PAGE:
When compared to baseline values, only the polyphenol-rich olive oil diet led to a significant (P < 0.01) decrease of 7.91 mm Hg in systolic and 6.65 mm Hg of diastolic BP. A similar finding was found for serum asymmetric dimethylarginine (ADMA) (-0.09 ± 0.01 µmol/l, P < 0.01), oxidized low-density lipoprotein (ox-LDL) (-28.2 ± 28.5 µg/l, P < 0.01), and plasma C-reactive protein (CRP) (-1.9 ± 1.3 mg/l, P < 0.001). The polyphenol-rich olive oil diet also elicited an increase in plasma nitrites/nitrates (+4.7 ± 6.6 µmol/l, P < 0.001) and hyperemic area after ischemia (+345 ± 386 perfusion units (PU)/sec, P < 0.001). Source: Olive oil polyphenols decrease blood pressure and improve endothelial function in young women with mild hypertension

The beneficial effects of olive oil is attributed to its polyphenol content.

In this context, it is relevant to consider the beneficial effects on FMD that have been reported in subjects given virgin olive oil which are now being attributed to its polyphenol content rather than its HM content. Source: SFAs do not impair endothelial function and arterial stiffness

TL;DR: Olive oil is a healthy fat but it is not as healthy as canola oil, fish oil and flaxseed oil.

It’s clear that olive oil is a healthier fat than many others, but not as healthful as canola oil or fish oil. A study by Dr. Robert Vogel in the Journal of the American College of Cardiology found that olive oil significantly reduces blood flow to different parts of your body, whereas canola oil and salmon do not. This measure of blood flow, called flow-mediated vasodilation (FMD), is a standard, well-accepted test by the American Heart Association and others. In this study, blood flow (FMD) was reduced by 31% after an olive-oil meal but was not reduced by a meal with a similar amount of fat from canola oil or salmon, probably due to the higher content of the protective omega-3 fatty acids in canola oil and salmon. Source: The Great Olive Oil Misconception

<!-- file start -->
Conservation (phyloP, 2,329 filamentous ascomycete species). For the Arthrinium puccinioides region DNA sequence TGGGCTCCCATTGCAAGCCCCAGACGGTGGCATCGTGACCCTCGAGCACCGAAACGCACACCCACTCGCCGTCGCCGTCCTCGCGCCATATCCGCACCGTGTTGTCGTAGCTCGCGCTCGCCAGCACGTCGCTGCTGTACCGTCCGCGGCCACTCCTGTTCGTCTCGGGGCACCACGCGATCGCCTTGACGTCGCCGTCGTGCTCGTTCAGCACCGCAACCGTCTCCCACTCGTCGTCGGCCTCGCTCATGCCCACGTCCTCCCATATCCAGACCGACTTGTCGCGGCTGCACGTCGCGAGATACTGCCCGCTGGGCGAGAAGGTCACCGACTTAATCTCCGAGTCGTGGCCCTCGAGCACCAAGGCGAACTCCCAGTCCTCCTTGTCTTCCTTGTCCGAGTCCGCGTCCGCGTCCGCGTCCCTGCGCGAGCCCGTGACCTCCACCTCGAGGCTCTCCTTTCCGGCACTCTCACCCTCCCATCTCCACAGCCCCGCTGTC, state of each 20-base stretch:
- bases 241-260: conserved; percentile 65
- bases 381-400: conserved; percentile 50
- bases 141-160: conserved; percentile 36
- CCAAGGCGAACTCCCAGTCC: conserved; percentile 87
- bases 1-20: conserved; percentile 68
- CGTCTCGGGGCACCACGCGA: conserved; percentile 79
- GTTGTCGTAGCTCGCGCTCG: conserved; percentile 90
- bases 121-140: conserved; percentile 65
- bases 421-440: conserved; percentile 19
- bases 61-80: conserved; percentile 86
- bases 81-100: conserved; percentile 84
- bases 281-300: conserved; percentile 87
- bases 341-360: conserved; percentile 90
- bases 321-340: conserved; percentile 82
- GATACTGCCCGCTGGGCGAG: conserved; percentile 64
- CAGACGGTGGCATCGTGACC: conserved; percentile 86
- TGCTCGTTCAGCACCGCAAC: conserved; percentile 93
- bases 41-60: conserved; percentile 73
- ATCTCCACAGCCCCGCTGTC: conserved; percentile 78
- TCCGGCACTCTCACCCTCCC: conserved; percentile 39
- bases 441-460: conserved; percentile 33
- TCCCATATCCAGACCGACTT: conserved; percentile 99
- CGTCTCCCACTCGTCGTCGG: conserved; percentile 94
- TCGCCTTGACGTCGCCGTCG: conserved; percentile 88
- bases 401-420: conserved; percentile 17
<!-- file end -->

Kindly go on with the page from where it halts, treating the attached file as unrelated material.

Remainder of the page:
Recent research by a study partly supported by Olivi Agri Team Srl-Grosetto, Italy shows that long term supplementation of olive oil improves endothelial function in individuals with low to intermediate CV risk.

A concomitant reduction in white blood cells, particularly monocytes and neutrophils, as well as sICAM points to a potential mechanism for improved endothelial function through a reduction in vascular inflammation. Interestingly, patients with low endothelial function at baseline appear to garner the most benefit from OO. Thus, supplementation with OO seems a reasonably easy and relatively cheap dietary measure to improve endothelial function and perhaps favorably alter the progression of atherosclerotic disease, particularly in patients with already markedly impaired endothelial function. Source: Beneficial effects of polyphenol-rich Olive Oil in patients with early atherosclerosis

Replacing saturated fats with high quality carbs such as whole grains along with the intake of unsaturated fats was found to be most effective at lowering risk of heart disease.

A study published today in the Journal of the American College of Cardiology shows that replacing saturated fats with unsaturated fats and high-quality carbohydrates has the most impact on reducing the risk of heart disease. When saturated fats were replaced with highly processed foods, there was no benefit. In an accompanying editorial, Robert A. Vogel, M.D., Cardiology Section at the Department of Veterans Affairs Medical Center in Denver, said, "Healthfulness clearly lies in the quality or type of both fat and carbohydrate." Source: Unsaturated Fats, High-Quality Carbs Lower Risk of Heart Disease

  • 1
    "High Quality Carbohydrates" xD xD ... there are many studies showing that there is a direct causal relation between 'wholegrain' carbohydrates and inflammatory diseases such as IBD, IBS, etc. Please don't replace saturated fats with carbs - bad idea. – Cloud Sep 19 '18 at 15:10